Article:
“The digital revolution is seen as a silver bullet, and the industry is currently spending a lot of money on these digital solutions,” says Lane. “I am concerned that they’re not going to generate the rate of return that we’re expecting because we don’t even use the data we currently have. Having more real-time data and dashboarding and all of that in a cloud, won’t necessarily bring an improvement gain. You can expose them to all the data and they won’t earn any extra tonnes of production, because they don’t know what to look at, they don’t understand the system.”
But investment is currently needed as companies are already struggling to make a profit in South Africa, despite abundant resources. More than 40% of the country’s platinum mining industry companies and 31% of its gold mining companies are making a loss.
Digitalisation and automation can bring economic savings and increase efficiency, leading to improved production. This has already been proved at futuristic mines in Scandinavia and Australia in particular.
Increasing the use of robotics and automation has the further benefit of improving health and safety. Between 2017 and 2018, although mining-related injuries decreased in South Africa from 1,749 to 1,358, fatalities went up from 51 to 58. Robotics can remove humans from dangerous operations, and control them from safe locations.
Sustaining jobs and communities
Many worry that increased automation will have a negative effect upon employment rates as manual labourers are replaced by robotics. This is particularly pressing in South Africa, where 464,667 people are employed in the mining sector.
The digitisation of the mining industry will likely increase employment, argues Lane, as new positions are created. The challenge will lie in overcoming the skills gap, as mines need fewer labourers and more data analysts.
“One of the key things that the Mandela Mining Precinct is looking at is skills development,” says Lane. “Probably the most challenging thing in the digital revolution is actually the educational element. There’s going to be a global shortage of people with digital skills, if you have a look at the latest McKinsey report [on automation and the future of the workforce] it shows that we’re going to be millions of people short of workers with the right digital skills. We’re talking about globally across all industries.”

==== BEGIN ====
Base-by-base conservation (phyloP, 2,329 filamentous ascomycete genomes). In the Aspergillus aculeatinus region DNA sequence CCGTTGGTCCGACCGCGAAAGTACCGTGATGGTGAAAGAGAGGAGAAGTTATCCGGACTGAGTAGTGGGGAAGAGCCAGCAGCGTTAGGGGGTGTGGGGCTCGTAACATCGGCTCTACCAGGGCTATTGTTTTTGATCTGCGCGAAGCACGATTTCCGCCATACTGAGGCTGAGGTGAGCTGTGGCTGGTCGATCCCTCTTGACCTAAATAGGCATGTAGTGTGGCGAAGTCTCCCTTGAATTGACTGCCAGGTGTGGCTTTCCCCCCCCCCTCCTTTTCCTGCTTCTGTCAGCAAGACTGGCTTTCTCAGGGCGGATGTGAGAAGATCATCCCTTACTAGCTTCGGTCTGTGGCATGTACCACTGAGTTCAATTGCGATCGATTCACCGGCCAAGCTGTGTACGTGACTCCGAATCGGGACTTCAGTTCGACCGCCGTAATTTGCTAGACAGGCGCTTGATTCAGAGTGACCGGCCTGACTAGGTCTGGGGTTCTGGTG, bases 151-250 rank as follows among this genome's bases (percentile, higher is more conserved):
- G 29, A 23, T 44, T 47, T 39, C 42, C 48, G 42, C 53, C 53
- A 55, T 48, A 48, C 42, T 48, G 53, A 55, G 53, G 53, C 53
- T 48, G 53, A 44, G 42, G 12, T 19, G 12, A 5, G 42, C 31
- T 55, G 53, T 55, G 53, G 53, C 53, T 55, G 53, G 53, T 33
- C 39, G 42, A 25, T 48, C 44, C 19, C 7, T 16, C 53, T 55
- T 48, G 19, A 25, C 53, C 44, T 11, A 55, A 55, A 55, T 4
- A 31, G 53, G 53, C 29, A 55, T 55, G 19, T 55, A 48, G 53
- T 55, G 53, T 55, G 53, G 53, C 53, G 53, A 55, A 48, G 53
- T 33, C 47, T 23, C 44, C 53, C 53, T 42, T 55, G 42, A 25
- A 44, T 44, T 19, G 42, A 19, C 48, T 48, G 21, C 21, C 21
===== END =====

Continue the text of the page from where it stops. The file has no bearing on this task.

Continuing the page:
The Mandela Mining Precinct will include a number of educational projects, with universities and companies such as SiMINE taking part in schemes.
“What we’re doing here at SiMINE is taking tertiary learners, and exposing them to mining,” says Lane. “So far we’ve taken 75 children through here and we expose them to mining, to show them it’s exciting. There’s augmented reality, VR, digital, it’s not just digging holes in the ground; it is actually very, very exciting.
“At the same time as exposing them to mining, showing them that this is an exciting opportunity, it’s not just mining engineers, we’re going to need mechatronics, electrical engineers, robotics, and data scientists. And then also some exposure to systems thinking, because it’s a skill that’s critical for leaders in the future in a host of industries.”
Finally, the Mandela Mining Precinct will focus on environmental efforts and sustainability. This goes beyond protecting ecosystems, to include sustainable community development.
“What happens when mining stops? A mine is finite, it’s a finite resource, but there are communities around mining,” says Lane. “We are looking at what is the diversified economy after mining so that there is a sustainable industry in that area, after mining. Agriculture is a big, big focus, if you think about all the land that these mines own and the agricultural opportunity. We need to create an economy beyond mining that’s sustainable.”